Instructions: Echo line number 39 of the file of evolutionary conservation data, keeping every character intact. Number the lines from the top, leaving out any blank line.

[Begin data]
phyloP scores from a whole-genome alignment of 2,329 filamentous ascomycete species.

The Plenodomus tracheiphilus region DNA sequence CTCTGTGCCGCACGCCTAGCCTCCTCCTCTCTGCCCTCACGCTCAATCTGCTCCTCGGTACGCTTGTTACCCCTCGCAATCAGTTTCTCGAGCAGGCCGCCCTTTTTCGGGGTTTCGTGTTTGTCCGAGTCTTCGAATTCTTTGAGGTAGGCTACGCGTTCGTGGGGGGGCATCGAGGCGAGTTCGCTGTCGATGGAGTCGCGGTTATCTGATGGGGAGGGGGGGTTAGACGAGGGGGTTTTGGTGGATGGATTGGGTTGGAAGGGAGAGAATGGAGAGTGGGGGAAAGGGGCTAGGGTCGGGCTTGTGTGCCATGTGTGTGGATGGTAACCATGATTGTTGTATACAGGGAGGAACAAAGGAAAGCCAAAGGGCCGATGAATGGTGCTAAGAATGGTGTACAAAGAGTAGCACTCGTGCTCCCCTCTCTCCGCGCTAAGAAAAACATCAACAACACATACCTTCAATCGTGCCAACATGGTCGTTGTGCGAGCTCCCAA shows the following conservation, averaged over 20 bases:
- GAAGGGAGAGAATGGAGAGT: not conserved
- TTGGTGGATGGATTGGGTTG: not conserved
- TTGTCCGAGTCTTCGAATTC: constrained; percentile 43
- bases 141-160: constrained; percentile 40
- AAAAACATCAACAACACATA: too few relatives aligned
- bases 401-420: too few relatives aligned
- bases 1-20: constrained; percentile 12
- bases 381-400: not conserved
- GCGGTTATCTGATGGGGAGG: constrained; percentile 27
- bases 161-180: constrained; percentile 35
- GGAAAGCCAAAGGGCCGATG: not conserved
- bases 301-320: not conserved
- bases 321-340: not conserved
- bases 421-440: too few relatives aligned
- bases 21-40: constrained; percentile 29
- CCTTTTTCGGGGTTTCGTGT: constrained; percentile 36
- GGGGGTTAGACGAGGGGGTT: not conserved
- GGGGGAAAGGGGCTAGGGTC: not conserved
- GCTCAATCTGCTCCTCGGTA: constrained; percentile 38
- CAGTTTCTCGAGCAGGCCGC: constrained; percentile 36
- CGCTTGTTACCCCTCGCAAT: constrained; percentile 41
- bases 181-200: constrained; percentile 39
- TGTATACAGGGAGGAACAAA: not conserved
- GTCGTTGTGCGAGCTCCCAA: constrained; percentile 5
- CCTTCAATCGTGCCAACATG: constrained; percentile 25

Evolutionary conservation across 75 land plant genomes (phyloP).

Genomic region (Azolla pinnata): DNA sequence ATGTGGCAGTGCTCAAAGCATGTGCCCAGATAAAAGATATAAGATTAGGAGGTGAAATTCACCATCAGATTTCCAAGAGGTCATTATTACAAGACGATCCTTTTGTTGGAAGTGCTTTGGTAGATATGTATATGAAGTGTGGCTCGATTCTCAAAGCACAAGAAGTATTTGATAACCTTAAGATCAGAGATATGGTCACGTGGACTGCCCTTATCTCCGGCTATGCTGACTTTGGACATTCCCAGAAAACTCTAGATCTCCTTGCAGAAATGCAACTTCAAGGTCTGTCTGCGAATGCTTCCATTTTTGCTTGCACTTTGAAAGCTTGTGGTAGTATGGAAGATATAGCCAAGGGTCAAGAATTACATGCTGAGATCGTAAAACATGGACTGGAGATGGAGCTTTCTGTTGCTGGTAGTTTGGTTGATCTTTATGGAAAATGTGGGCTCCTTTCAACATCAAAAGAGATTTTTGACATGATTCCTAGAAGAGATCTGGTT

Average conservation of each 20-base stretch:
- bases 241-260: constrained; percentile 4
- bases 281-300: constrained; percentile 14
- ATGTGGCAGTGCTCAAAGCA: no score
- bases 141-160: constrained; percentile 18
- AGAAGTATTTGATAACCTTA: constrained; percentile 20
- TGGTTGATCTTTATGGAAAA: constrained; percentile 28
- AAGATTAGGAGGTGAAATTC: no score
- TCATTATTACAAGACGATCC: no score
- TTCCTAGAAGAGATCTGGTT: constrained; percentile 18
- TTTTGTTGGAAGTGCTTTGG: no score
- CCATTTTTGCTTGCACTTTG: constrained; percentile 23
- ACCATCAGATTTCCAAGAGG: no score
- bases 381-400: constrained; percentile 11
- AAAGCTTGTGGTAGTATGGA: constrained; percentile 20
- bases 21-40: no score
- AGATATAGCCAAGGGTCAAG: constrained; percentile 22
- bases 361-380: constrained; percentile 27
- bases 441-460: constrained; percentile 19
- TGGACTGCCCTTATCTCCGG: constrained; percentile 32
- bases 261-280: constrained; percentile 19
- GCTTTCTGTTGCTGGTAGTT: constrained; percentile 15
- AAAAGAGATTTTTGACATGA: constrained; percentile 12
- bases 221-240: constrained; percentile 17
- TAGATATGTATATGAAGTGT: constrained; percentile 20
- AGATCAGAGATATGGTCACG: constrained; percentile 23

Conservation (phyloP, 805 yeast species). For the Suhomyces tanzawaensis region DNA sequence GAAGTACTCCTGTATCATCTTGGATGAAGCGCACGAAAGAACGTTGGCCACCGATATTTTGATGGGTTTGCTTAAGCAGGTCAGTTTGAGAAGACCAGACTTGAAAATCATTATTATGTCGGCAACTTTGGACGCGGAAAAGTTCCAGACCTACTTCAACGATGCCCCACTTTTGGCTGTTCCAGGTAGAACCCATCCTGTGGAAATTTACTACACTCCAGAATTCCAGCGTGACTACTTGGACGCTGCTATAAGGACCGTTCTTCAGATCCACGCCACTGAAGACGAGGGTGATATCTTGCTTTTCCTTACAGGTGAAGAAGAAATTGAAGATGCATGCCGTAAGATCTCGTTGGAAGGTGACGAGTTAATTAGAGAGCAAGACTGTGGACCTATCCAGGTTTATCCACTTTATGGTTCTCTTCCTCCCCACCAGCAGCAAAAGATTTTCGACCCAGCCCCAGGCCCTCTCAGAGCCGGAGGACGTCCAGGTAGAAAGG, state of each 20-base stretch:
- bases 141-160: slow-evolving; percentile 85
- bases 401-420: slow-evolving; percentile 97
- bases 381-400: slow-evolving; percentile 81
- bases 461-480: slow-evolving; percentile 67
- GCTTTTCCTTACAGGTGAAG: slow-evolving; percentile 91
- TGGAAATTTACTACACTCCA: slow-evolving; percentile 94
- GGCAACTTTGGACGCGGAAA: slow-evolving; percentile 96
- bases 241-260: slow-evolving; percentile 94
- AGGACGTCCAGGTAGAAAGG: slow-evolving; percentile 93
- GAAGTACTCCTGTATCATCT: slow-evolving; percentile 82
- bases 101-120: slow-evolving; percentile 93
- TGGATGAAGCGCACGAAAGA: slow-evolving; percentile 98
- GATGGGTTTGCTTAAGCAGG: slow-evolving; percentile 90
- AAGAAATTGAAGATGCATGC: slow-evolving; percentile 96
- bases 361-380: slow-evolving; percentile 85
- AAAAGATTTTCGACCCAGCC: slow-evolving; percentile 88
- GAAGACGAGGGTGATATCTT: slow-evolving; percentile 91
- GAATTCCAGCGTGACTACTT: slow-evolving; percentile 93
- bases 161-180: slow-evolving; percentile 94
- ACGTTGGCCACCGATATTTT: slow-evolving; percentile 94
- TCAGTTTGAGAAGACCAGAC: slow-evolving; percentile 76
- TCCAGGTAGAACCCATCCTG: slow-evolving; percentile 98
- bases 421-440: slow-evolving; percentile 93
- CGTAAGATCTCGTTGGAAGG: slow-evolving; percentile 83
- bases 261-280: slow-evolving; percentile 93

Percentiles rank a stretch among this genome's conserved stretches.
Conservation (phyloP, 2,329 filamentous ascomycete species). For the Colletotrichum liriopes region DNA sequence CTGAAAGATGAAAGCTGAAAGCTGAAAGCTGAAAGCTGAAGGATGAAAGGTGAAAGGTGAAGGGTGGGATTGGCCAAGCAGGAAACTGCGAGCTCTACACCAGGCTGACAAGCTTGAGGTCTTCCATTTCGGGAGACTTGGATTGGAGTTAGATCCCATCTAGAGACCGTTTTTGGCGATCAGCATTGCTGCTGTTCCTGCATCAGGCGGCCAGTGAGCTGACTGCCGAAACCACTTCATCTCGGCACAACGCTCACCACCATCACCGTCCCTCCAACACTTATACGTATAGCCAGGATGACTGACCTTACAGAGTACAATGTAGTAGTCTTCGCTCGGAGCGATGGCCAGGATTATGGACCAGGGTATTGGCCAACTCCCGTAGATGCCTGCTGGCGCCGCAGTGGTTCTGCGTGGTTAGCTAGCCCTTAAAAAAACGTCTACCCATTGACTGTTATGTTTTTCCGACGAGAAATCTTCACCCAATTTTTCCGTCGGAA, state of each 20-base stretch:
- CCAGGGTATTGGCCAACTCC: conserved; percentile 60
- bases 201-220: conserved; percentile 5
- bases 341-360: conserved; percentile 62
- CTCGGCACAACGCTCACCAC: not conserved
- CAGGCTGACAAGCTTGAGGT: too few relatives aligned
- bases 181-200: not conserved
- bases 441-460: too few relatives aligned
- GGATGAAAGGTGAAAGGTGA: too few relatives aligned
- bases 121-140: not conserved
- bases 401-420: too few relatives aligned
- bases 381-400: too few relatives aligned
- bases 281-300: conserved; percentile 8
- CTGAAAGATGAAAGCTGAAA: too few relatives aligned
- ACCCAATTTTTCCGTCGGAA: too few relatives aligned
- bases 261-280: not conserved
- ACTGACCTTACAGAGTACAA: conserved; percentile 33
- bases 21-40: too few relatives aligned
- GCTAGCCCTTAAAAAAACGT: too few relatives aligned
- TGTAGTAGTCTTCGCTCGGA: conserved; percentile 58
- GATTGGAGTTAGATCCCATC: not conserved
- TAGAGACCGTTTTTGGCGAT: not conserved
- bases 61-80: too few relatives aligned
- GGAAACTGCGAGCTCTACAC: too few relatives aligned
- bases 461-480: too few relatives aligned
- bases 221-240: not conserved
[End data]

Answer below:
- TTCCTAGAAGAGATCTGGTT: constrained; percentile 18